Monday, 28 February 2011

SARABA MAGAZINE: Call for Submissions

SARABA MAGAZINE CALL FOR SUBMISSIONS

from Saraba Magazine

The Fashion Issue

To interrogate fashion and what is fashionable, we are publishing #8 of Saraba. As usual, our concerns are beyond the superficial details of everyday life. We are asking previously unasked questions, contemplating questions about art and life that may remain unasked were we silent.

There is so much to write about ‘Fashion’ that it is impossible to make a list. So we ask you to draw the line yourself.

Send us work that interrogates fashion in ways that we wouldn’t have contemplated – let this be as much about dress as it is about life.

See an example in Suzanne Ushie’s “The Serious Guide to Becoming a Seriously Unfashionable Writer.”

We’ll accept entries until 1st of March 2011. If you’ll feel better, let us into your head before you submit.

Please use our Submission Manager at http://sarabamag.com/blog/reader/

And read our submission guidelines.

So, expecting your submissions.

Saturday, 12 February 2011

Arachne’s Web: Lola Shoneyin’s “Baba Segi”.



ARACHNE’s WEB: LOLA SHONEYIN’s “BABA SEGI”.

Reviewer: Richard Ugbede Ali

Publisher: Cassava Republic Press

Author: Lola Shoneyin

Pages: 245


Assuming a reviewer could be more favorably disposed to a book on account of its aesthetics, the most attractive book in Nigeria in the year 2010 would be Lola Shoneyin’s Cassava Republic Press published “The Secret Lives of Baba Segi’s Wives”. It is a beautiful book done in black with images of women imposed on woodcuts dominating the covers. Fortunately, reviewers must with great responsibility consider weightier matters. Lola Shoneyin’s debut, accomplished in 245 pages, is the story of Ishola Alao, his four wives and his daughter. The wives, in order of “seniority”, are Iya Segi, Iya Tope, Iya Femi and Bolanle and their secret lives unravel around Bolanle, the University graduate fourth wife. The daughter is Segi, Ishola Alao’s first child and she, emphasizing the centrality of children in Nigerian life and in the novel, gives her father an identity; that of being “Baba Segi” {Segi’s father: Yoruba language}. The book begins with the raging determination of Baba Segi, a confident, illiterate, middleclass contractor, to find an end to the barrenness of his fourth wife. Being uneducated, he consults a friend, the degenerate intellectual, Teacher, who advises; Bolanle is a graduate, the way to the bottom of her situation would be found by taking her to a hospital. The novel ends amidst the cinders of Baba Segi’s household. In the fire before was laid bare the secret lives of his wives and the related, tragic death of his first child, Segi. Shoneyin achieves her story by winding it tautly and colorfully, capturing our imagination with Arachne’s skill, keeping us expectant until the very last page.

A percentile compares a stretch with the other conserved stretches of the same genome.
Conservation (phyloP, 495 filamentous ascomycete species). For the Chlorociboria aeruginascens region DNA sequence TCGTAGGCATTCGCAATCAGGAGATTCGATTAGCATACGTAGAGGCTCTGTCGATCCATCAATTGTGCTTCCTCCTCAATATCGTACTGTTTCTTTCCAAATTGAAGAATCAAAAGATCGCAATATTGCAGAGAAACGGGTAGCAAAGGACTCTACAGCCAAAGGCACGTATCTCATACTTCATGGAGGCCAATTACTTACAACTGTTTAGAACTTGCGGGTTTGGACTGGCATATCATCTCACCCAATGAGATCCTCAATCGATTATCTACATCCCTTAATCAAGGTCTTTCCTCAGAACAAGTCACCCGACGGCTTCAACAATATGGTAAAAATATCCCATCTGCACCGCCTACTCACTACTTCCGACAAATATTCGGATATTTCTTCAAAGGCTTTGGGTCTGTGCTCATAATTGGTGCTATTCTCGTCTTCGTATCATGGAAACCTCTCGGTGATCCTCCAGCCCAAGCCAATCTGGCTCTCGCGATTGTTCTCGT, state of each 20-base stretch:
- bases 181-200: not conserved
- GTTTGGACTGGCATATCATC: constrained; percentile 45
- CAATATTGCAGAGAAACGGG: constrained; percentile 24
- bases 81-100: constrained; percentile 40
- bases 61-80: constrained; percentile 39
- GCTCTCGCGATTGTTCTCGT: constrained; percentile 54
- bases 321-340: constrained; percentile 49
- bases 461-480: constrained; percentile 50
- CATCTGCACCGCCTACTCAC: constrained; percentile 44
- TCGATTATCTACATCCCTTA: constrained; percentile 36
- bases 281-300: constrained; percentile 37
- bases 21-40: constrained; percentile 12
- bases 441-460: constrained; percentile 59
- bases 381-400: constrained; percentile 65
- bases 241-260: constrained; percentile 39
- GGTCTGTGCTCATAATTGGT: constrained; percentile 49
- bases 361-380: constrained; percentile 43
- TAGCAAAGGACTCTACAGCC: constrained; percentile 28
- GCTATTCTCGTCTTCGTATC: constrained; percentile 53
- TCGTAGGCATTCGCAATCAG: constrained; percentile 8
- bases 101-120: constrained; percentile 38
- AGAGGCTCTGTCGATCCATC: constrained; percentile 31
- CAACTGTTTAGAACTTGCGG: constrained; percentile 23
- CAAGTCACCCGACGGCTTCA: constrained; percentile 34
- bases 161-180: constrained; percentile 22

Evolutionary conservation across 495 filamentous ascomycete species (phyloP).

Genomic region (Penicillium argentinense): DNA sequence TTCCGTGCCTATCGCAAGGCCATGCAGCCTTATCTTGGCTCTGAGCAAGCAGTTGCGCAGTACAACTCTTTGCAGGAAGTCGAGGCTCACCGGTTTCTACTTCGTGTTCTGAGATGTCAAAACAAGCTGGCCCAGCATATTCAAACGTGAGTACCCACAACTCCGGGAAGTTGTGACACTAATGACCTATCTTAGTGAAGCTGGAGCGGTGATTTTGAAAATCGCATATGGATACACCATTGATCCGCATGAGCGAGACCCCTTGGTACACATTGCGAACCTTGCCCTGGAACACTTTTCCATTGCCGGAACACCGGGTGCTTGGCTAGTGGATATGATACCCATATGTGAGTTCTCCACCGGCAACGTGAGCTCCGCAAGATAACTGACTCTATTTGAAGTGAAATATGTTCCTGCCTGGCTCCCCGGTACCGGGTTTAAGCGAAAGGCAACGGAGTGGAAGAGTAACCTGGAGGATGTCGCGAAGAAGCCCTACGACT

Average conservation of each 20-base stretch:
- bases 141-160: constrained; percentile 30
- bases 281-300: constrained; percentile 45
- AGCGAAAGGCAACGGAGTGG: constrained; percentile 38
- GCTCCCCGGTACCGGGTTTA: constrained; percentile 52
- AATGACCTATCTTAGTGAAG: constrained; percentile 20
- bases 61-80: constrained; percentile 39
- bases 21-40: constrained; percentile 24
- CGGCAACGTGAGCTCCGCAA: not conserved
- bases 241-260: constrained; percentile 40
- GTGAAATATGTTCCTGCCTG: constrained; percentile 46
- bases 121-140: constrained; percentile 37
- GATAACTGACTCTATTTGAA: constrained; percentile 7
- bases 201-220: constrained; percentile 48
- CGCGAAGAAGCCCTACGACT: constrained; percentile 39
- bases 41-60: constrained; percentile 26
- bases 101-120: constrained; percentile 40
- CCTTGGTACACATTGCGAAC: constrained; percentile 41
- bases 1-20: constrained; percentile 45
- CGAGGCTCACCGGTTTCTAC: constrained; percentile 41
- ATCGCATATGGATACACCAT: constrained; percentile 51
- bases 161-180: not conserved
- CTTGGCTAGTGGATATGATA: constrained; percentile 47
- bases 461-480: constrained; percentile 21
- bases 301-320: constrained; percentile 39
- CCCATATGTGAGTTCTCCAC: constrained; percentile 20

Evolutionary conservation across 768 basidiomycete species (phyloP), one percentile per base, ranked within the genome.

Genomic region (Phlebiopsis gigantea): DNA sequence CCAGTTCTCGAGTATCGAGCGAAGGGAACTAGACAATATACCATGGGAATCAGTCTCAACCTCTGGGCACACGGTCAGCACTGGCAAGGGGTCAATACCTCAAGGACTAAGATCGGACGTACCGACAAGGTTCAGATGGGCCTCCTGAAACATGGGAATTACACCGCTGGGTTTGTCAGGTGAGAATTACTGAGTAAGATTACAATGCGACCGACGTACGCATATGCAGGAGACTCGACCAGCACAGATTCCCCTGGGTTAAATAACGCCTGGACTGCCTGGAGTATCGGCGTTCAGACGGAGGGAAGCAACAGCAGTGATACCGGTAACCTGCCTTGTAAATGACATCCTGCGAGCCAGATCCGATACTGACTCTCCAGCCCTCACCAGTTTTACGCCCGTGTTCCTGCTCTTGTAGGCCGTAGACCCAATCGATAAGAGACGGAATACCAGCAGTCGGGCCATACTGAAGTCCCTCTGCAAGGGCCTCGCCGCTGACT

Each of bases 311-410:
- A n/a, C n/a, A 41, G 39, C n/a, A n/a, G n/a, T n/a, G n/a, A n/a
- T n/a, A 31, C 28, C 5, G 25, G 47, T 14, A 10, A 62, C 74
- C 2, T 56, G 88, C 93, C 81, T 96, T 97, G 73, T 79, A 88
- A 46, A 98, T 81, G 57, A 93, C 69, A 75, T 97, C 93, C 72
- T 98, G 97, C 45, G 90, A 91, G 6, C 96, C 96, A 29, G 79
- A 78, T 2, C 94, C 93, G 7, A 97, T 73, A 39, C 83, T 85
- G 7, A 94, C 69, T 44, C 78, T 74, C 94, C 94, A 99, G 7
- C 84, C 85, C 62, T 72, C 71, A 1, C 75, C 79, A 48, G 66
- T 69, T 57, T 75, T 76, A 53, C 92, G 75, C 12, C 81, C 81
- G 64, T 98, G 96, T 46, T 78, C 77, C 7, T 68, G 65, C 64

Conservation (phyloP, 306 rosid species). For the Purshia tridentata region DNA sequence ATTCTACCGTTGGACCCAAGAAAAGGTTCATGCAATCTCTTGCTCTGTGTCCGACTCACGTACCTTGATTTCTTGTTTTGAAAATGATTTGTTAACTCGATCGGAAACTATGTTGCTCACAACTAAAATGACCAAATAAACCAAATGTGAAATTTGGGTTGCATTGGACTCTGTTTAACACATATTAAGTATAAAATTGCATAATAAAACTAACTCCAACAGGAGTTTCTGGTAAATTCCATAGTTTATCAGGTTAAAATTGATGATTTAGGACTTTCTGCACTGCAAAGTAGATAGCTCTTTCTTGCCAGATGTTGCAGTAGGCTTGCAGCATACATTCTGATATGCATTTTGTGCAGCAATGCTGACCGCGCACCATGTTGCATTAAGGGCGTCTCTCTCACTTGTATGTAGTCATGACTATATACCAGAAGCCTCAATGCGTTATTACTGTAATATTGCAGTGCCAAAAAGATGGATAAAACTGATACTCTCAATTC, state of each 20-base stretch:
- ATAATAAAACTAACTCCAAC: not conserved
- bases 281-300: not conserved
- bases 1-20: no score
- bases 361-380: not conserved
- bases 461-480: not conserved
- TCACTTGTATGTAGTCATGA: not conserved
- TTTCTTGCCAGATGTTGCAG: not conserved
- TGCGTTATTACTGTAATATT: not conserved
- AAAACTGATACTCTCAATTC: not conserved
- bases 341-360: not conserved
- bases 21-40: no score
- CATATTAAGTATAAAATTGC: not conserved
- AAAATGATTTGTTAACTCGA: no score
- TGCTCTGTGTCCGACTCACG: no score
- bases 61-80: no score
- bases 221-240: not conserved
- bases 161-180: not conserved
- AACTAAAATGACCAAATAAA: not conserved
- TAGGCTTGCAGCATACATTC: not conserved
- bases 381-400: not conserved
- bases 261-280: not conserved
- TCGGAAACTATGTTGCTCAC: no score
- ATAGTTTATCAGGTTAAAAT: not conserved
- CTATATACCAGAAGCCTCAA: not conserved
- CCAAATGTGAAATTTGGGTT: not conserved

Using simple diction, Lola Shoneyin nonetheless makes use of a tricky handling of point of view, unraveling her novel mostly via an omniscient narrator whilst occasionally dipping into the minds of several characters to illumine her story with each character’s words. Hers is a complex social novel clearly interested in the issue of polygamy and its human incidence and she, understanding that there is no single track, that her novel would not succeed if written in the form of a viragiad, invites the reader to understand each character in their own circumstance so that the reader comes to anticipate their idiosyncrasies. Her handling of these two elements, diction and point of view, have the effect of giving her characters a full relief and a simple believability not easily achieved. Shoneyin achieves this and much more. There is a depth of thought evident in every sentence in the novel yet this is not the sort of labor of love that blares its effort; hers, to return to the imagery from Greece, are stitches so fine as to be invisible to the eye, hers are word-stitches of a writer, in the mold of Ondaatje, who can turn laborious effort worthy of footnotes and bells into elegant, effective sentences that strike with the irrefutable assuredness of folk sayings.